You may be asked to follow prep instructions before this appointment, including drinking water to fill your bladder. During this appointment you may be asked to remove all clothing from the waist down and put on disposable shorts. You will lay on a table as we make a special mold that your lower body will fit into; this is the position you will be in daily for treatment. The therapist will mark your skin with semi-permanent marks or with tattoos that they will use daily to line you up under the machine.

Breast patients

During setup and treatment, your arms may be positioned above your head on what is called a wing board, and a mold for your head and arms will be made just for you. This is the position that you will be in daily for treatment. It may be uncomfortable for your arms to be up, however it is important for the planning process. The radiation therapist will also mark your skin with semi-permanent ink or tattoos that they will use to line you up under the machine.

Your third appointment will be in a few days or up to two weeks after your CT stimulation appointment. This allows the team to customize a plan of radiation specifically designed for you.

When the planning is completed in the background, you will come for your third visit; the verification stimulation appointment. During this appointment, images will be taken in the treatment position, to verify the plan that was made custom for you. The radiation oncologist will review these images to ensure that the equipment and treatment plan are adjusted accurately. In most cases you will not receive a treatment during this visit.

Here's what to expect during the third visit verification stimulation:

  • You may be asked to change into a gown or shorts.
  • In the treatment room, you will lie on the table in the same position used for the CT simulation.
  • The therapist will move you until your marks line up with the machine flight field and lasers.
  • A scan, with the machine moving around you, is often done during this visit, and done during treatment visits.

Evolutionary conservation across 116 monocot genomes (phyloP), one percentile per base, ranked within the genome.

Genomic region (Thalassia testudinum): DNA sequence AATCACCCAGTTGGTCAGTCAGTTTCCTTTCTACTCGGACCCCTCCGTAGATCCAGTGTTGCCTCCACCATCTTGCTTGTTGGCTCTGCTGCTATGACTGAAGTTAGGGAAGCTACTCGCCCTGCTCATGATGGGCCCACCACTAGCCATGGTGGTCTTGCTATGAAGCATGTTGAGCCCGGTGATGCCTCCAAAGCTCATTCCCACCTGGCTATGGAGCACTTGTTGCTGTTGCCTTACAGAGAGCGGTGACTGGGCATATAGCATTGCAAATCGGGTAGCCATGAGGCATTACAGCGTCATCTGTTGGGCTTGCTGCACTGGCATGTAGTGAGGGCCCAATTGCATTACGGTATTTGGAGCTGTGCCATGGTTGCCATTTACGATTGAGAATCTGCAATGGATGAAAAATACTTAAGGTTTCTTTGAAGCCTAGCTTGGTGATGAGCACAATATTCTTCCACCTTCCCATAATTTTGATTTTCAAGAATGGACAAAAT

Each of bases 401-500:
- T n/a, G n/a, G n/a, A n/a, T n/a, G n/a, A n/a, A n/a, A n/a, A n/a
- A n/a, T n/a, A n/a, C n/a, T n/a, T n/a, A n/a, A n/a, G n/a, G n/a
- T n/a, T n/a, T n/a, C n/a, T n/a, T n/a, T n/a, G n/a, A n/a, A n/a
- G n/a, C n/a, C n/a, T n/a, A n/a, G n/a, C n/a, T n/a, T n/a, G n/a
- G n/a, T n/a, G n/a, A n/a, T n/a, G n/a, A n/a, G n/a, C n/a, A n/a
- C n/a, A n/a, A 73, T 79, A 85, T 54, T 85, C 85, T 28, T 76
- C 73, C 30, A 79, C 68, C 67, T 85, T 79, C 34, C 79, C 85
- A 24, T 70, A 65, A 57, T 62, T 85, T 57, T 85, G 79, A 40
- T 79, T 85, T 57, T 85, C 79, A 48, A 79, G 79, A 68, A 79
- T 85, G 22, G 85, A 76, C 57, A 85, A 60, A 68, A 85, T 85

This third appointment will take about 15 to 30 minutes.

On your fourth visit, treatment will begin. During your treatments, you will be cared for by your radiation therapist. Using the marks that have already been made on your skin, the therapist will carefully position you on the treatment table beneath the machine. If a mold was made, it will be used to help you hold still. Remaining still during treatments ensures that the proper area is treated.

The treatment machines are large and can be intimidating when you first encounter them. They can make noises similar to a vacuum cleaner and during your treatment they move up and down and around you so that radiation can be directed at the tumor from different angles.

It is normal to be a bit anxious during your first few treatments, but we will be watching you and help you through this treatment. Rest assured that the machines are checked regularly by the radiation physics staff to ensure proper operation.

During treatment, your radiation therapist will be in another room monitoring you on a close-circuit TV screen. You will be able to talk to each other via an intercom. Even though you may feel alone, remind yourself that your treatment is constantly being checked.

The treatment period usually takes a very short time - a few minutes at most. Often, the waiting and preparation take longer than the treatment.

Once a week, a doctor and nurse will check in to see how you're feeling. Tests may be ordered, if you are having specific problems. Since therapy can affect non-cancerous, normal cells in the area treated, its possible that you may have side effects. Your nurses and oncologists can answer any of your questions about possible side effects.

The number of radiation treatments will vary according to the location and the type of cancer you have. Some things to remember:

  • Treatments are usually given five days a week (Monday—Friday). Because it is so important for you to have all of your treatments, we urge you not to miss any of them.